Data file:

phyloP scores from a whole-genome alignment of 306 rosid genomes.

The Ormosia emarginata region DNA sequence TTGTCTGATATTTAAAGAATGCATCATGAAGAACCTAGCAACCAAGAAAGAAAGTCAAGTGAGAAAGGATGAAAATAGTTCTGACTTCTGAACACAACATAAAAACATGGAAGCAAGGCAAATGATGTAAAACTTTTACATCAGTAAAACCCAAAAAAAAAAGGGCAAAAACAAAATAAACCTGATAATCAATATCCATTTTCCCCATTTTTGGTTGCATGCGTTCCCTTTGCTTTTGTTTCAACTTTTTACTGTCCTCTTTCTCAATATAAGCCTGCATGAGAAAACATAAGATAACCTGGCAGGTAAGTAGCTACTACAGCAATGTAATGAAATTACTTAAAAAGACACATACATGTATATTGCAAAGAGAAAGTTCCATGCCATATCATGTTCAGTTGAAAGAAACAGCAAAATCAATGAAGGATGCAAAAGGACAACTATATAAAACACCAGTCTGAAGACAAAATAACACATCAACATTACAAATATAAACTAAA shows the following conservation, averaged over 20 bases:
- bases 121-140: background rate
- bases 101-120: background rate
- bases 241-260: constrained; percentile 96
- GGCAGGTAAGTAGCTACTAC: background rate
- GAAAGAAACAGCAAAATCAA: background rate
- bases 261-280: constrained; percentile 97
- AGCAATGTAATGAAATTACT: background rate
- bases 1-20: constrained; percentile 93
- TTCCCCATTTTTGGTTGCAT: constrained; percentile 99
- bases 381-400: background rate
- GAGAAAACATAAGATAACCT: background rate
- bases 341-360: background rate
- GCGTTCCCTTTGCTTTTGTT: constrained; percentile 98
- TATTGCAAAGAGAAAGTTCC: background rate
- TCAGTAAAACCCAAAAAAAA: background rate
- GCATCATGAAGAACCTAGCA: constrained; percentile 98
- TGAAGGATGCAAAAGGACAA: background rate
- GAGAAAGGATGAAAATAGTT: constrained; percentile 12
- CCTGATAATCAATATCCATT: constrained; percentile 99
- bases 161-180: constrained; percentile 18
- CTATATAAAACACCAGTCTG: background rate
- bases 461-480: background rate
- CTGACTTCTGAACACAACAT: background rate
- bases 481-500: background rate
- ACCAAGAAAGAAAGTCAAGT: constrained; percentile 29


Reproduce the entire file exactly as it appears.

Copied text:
phyloP scores from a whole-genome alignment of 306 rosid genomes.

The Ormosia emarginata region DNA sequence TTGTCTGATATTTAAAGAATGCATCATGAAGAACCTAGCAACCAAGAAAGAAAGTCAAGTGAGAAAGGATGAAAATAGTTCTGACTTCTGAACACAACATAAAAACATGGAAGCAAGGCAAATGATGTAAAACTTTTACATCAGTAAAACCCAAAAAAAAAAGGGCAAAAACAAAATAAACCTGATAATCAATATCCATTTTCCCCATTTTTGGTTGCATGCGTTCCCTTTGCTTTTGTTTCAACTTTTTACTGTCCTCTTTCTCAATATAAGCCTGCATGAGAAAACATAAGATAACCTGGCAGGTAAGTAGCTACTACAGCAATGTAATGAAATTACTTAAAAAGACACATACATGTATATTGCAAAGAGAAAGTTCCATGCCATATCATGTTCAGTTGAAAGAAACAGCAAAATCAATGAAGGATGCAAAAGGACAACTATATAAAACACCAGTCTGAAGACAAAATAACACATCAACATTACAAATATAAACTAAA shows the following conservation, averaged over 20 bases:
- bases 121-140: background rate
- bases 101-120: background rate
- bases 241-260: constrained; percentile 96
- GGCAGGTAAGTAGCTACTAC: background rate
- GAAAGAAACAGCAAAATCAA: background rate
- bases 261-280: constrained; percentile 97
- AGCAATGTAATGAAATTACT: background rate
- bases 1-20: constrained; percentile 93
- TTCCCCATTTTTGGTTGCAT: constrained; percentile 99
- bases 381-400: background rate
- GAGAAAACATAAGATAACCT: background rate
- bases 341-360: background rate
- GCGTTCCCTTTGCTTTTGTT: constrained; percentile 98
- TATTGCAAAGAGAAAGTTCC: background rate
- TCAGTAAAACCCAAAAAAAA: background rate
- GCATCATGAAGAACCTAGCA: constrained; percentile 98
- TGAAGGATGCAAAAGGACAA: background rate
- GAGAAAGGATGAAAATAGTT: constrained; percentile 12
- CCTGATAATCAATATCCATT: constrained; percentile 99
- bases 161-180: constrained; percentile 18
- CTATATAAAACACCAGTCTG: background rate
- bases 461-480: background rate
- CTGACTTCTGAACACAACAT: background rate
- bases 481-500: background rate
- ACCAAGAAAGAAAGTCAAGT: constrained; percentile 29